Sometimes, being an athlete is filled with woes. That’s everything you need to know about three days at Tour de Mesa.
Let me start by saying that this trip had all the makings of greatness: Warm weather, awesome scenery, rad race and great company. I was traveling and racing with Primal’s Kirsten Allison, which translates to “FUN WILL BE HAD.” She is totally my partner in crime in all things bike, food and beer related. This is despite the fact that Kirsten was totally undertrained and I had been intermittent with hitting my workouts in the weeks before the event. But WTF ever. We made the classic “cyclist suicide pact,” which goes something like, “Oh, my God! What have I done?? You said you were doing this, too, and you had better not let me down.”
Kirsten and I were totally prepared to be the manatees amongst the dolphins. When they suggested that we think in advance about whether our pace would be A, B, or C, Kirsten and I were all-in to be an army of two in group Triple J.
It was shortly after Kirsten and I checked into the luxurious Baymont Inn and Suites in Mesa, AZ and lugged about 65,000 pounds of gear and bicycles up to the second floor like excited idiots that we both noted we were huffing and wheezing like lifelong smokers. I had that annoying tickle in the back of my throat and kept doing that “UGGHHHHH” throat clearing noise.
But you know, the best thing to do when you have a 100k race coming up and you’ve got to sit at an expo and give out socks like shark bait to happy cyclists while sick with tuberculosis is to IGNORE ALL THE SYMPTOMS and go get a beer.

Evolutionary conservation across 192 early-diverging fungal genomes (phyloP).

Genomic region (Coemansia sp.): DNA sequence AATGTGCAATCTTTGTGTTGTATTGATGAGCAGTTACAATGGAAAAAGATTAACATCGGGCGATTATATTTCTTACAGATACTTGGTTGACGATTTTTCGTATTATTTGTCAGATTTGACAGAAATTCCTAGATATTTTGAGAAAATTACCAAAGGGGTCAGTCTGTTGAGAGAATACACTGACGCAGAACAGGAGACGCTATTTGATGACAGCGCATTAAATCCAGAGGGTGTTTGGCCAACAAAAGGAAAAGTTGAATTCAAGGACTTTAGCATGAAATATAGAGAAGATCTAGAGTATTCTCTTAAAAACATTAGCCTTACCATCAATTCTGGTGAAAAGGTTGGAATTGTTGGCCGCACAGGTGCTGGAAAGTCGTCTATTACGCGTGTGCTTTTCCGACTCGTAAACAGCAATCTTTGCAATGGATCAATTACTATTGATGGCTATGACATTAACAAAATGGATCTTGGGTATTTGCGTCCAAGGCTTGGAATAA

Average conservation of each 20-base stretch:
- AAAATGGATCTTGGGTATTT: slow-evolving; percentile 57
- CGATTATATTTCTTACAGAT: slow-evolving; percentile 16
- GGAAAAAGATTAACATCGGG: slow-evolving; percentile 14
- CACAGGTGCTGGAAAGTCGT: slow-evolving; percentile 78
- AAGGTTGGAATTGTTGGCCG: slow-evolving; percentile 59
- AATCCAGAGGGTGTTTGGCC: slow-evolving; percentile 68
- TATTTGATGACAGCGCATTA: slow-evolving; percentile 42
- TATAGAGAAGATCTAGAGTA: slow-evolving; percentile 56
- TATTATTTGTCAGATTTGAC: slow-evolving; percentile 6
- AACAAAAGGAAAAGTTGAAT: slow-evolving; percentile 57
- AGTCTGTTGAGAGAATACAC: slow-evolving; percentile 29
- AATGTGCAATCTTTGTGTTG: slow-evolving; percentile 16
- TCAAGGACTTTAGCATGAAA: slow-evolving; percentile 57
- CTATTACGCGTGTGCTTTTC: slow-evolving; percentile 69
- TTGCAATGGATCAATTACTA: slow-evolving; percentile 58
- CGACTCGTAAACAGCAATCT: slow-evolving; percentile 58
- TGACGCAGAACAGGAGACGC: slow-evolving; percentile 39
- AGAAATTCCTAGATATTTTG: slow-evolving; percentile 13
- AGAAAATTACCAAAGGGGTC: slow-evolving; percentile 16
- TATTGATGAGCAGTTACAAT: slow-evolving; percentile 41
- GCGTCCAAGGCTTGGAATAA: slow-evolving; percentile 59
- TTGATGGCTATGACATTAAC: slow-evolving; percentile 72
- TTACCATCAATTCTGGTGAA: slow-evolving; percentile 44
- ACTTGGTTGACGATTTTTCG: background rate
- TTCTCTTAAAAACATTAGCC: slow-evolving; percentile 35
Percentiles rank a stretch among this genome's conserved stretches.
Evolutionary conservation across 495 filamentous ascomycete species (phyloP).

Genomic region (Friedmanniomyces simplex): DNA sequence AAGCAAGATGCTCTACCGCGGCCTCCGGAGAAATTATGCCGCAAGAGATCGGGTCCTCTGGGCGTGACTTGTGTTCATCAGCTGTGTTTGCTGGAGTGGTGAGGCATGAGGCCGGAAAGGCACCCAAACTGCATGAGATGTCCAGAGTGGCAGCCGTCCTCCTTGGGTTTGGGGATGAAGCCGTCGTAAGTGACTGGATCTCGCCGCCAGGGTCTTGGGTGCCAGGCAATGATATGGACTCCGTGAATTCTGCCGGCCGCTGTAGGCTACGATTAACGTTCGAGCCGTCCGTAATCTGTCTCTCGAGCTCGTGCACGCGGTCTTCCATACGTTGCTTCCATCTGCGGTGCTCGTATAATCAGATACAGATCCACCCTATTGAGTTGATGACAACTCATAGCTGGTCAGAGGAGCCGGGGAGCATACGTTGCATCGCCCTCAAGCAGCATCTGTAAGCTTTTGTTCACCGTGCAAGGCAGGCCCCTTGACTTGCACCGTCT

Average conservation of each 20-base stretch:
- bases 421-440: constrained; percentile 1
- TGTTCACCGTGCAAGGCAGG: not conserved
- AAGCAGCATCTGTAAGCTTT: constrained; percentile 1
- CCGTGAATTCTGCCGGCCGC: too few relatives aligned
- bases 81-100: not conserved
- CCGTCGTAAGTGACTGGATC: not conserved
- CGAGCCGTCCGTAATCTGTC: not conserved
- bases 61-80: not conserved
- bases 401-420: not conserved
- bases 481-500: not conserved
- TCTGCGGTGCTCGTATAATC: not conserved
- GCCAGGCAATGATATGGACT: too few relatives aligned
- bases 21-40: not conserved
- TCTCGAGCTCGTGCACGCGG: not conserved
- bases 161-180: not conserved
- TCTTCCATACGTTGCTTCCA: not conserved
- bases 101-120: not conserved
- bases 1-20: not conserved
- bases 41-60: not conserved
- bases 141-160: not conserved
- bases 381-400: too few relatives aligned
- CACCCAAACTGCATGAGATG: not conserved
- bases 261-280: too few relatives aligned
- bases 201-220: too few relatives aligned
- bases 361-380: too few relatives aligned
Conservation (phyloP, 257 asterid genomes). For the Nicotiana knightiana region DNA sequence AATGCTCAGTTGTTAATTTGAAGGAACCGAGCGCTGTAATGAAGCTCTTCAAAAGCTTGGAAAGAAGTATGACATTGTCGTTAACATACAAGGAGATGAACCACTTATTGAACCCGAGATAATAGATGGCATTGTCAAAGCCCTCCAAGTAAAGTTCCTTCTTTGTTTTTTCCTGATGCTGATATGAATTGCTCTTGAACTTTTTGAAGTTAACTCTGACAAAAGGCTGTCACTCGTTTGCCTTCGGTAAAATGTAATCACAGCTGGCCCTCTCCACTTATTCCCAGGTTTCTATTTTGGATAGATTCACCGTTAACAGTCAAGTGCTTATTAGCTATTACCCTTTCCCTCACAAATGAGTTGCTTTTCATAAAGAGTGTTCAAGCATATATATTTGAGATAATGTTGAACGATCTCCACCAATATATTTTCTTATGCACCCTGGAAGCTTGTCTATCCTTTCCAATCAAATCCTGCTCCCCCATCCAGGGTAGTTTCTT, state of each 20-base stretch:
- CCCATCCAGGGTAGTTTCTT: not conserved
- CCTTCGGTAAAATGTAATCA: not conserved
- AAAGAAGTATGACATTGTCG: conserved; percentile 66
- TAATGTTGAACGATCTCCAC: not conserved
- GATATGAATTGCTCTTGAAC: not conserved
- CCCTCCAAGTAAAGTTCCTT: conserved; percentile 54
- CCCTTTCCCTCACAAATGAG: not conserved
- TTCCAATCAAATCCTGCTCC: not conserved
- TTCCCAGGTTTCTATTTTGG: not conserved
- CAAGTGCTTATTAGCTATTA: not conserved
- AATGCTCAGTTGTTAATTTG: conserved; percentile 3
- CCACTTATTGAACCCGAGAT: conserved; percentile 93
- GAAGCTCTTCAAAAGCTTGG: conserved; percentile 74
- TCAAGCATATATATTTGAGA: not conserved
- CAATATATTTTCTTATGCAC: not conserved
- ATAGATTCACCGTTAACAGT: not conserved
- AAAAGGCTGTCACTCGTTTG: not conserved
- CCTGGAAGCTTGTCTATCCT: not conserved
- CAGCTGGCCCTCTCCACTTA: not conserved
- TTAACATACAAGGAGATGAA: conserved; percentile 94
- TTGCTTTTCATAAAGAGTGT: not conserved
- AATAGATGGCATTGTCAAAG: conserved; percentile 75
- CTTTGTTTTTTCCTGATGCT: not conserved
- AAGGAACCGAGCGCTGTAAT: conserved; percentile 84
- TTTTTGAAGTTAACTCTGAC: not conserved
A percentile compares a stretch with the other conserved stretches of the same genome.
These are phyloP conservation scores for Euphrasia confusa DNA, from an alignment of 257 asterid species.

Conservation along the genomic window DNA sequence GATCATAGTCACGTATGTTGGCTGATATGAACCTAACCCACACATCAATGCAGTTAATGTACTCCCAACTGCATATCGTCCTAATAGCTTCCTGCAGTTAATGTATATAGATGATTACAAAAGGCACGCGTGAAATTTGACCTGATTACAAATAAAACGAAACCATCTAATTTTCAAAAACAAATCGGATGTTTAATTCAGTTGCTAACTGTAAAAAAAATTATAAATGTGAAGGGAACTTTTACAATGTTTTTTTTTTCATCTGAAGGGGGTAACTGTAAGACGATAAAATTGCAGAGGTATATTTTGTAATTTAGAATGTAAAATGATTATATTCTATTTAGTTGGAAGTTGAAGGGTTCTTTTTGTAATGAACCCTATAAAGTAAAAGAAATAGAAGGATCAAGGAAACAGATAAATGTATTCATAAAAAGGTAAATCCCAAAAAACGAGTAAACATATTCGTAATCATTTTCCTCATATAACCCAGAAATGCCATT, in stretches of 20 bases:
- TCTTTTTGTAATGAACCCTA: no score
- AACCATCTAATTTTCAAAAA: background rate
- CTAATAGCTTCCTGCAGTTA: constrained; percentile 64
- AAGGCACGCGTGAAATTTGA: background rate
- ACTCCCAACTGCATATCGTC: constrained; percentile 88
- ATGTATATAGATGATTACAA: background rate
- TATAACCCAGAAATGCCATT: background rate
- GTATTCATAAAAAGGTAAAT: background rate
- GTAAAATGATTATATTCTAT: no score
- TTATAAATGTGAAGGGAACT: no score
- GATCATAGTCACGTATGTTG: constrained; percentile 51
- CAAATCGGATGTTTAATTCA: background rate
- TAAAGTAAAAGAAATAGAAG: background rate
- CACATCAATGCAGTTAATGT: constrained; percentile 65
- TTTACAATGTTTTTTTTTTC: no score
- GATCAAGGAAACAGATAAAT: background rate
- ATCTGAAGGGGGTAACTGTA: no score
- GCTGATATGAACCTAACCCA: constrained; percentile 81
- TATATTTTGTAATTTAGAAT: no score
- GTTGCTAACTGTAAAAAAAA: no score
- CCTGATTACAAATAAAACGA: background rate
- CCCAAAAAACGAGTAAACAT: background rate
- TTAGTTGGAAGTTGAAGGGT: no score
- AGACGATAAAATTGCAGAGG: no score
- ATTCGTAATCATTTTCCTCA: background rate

There was one option in walking distance: Hambone.
I am really trying to capture the mood of this place. I would describe it as “the kind of establishment where you go to get a beer when the guy you’re casually screwing has to take his pet rabbit to the emergency vet after it got into his weed stash while you were casually screwing, and you don’t want to just sit at the vet and wait around because a pot-eating bunny isn’t exactly a Class One trauma situation and you don’t really know him well enough to care, but the sex is fine.” You feel the vibe?
Hambone is a crappy, smoke-filled karaoke bar and “grill” (their description – not mine) filled with “regulars” playing pool. The “bar” aspect is accurate. The “grill?” The bartender was ordering pizzas from Domino’s and selling slices along with individual packages of potato chips. I’m not sure how this meets the definition of “grill,” but I digress.